Primavera Sound 2018

Hello Spring, hello Primavera Sound 2018. Beats will be played by the Mediterranean sea again this year and hands will find their way into the air in complete enjoyment. Subbacultcha made a selection of the 5 acts you can’t miss at the Primavera Sound festival this year. Get that plane ticket and come dance with us 28May—3d of June.


Real name Lysa de Silva, Lyzza is a Brazilian Latina producer/DJ whose approach to the music industry makes me questions if she’s really only 19 years old: ‘Don’t let people step over you, stand up for yourself, and don’t be afraid to ask for things.’ She’s become a familiar face in Amsterdam; often playing her balie infused, restless sets at NYX and Progress Bar, as well as further afield at Berlin’s Creamcake and London’s UNITI – all spaces disrupting the mainstream, homogeneous club culture.


Abra – or the Dark Wave Duchess as she named herself – resides in Atlanta, the hometown of Awful Records. She is incidentally the lone female artist of this collective led by the producer and rapper Father. While she combines ’80s keyboards and ’90s RnB with a touch of DIY production, Abra cleverly plays with light and shade, as testified by her successful first LP, Rose. Her childish voice, whispers and murmurs over minimal and raw beats, captivating and intoxicating. The British-born singer will appeal to the fans of Purity Ring and Empress Of, with whom she has already toured.


It’s easy to only perceive the surface of Sevdaliza; her striking features, sultry vocals, confident aura and disciplined figure. But these are only the beginning. Her work delves, layer by layer, under her skin, understanding who she is, her unconscious motivations, hidden desires and urges. The hidden textures of relationships. The intimacy of her productions have taken us on journeys that unveiled an unpredictable tragedy within a marriage, landed us in the centre of a hyperreal future – masks of her face scattered across the floor – and addressed a consumerist culture that distorts us into a robotic routine.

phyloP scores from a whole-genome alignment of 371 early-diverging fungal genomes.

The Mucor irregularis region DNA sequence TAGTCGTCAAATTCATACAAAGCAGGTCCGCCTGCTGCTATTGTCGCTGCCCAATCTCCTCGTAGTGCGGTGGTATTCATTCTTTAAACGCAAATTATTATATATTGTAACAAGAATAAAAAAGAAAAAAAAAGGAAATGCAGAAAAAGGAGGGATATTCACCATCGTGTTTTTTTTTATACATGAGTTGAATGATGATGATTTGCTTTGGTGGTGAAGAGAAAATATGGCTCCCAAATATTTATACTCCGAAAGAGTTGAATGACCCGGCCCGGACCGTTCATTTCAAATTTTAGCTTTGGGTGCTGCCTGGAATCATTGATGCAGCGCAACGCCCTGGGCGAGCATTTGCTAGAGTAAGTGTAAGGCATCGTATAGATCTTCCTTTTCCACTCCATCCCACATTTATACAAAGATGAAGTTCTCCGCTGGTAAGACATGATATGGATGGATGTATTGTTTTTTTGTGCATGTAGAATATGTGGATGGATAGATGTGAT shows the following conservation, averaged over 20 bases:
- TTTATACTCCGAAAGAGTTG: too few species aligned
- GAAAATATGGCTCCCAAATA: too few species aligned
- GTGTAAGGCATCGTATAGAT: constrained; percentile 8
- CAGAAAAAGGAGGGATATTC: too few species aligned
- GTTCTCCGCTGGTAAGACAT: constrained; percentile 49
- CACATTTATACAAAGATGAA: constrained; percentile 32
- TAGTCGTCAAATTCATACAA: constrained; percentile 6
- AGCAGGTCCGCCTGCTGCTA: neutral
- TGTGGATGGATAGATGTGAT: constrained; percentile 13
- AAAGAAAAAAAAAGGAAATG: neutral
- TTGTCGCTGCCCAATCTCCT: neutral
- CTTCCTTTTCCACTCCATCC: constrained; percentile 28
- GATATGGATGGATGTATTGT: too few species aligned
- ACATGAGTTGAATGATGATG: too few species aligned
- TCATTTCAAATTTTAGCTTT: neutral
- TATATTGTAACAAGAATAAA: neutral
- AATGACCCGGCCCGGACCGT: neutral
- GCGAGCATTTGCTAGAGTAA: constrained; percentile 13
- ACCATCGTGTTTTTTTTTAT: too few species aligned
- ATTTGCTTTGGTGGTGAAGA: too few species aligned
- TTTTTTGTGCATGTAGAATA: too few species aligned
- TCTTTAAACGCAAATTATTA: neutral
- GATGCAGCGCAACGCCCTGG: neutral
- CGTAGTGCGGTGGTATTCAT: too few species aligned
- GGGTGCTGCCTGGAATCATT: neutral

Yellow Days

George van den Broek evolves on stage even as you watch. When he debuted in 2016 with the viral Harmless Melodies he dispensed the dark singer songwriter phase, think King Krule and Mac DeMarco, in a shot. A year later that’s history: Is Everything Okay In Your World?, his debut LP, is much more than the reflection of a pining teenager with a guitar in his house in Haselmere, a small snail’s pace town in Surrey. It is a testament to his love of Ray Charles, whose soul imbues the whole record, and serves as a testing ground for a movement towards genres such as jazz, hip hop (his collaboration on Lately I with the rising rap star Rejjie Snow is worth a record in itself) and electronic music. All of this by the age of 18. Whilst you have been reading this, Yellow Days will already have moved on.


From last year’s Different Class to this year’s Primavera Sound, this Brixton-born underground artist makes a mix of dancehall, R&B, grime and hip hop with the ferocity of a robot and the dark aestheticism of artists like Mykki Blanco, with whom he collaborated last year. He’s a fan of FKA Twigs, Tricky and the Melvins, and generates music equally unfit for definition.






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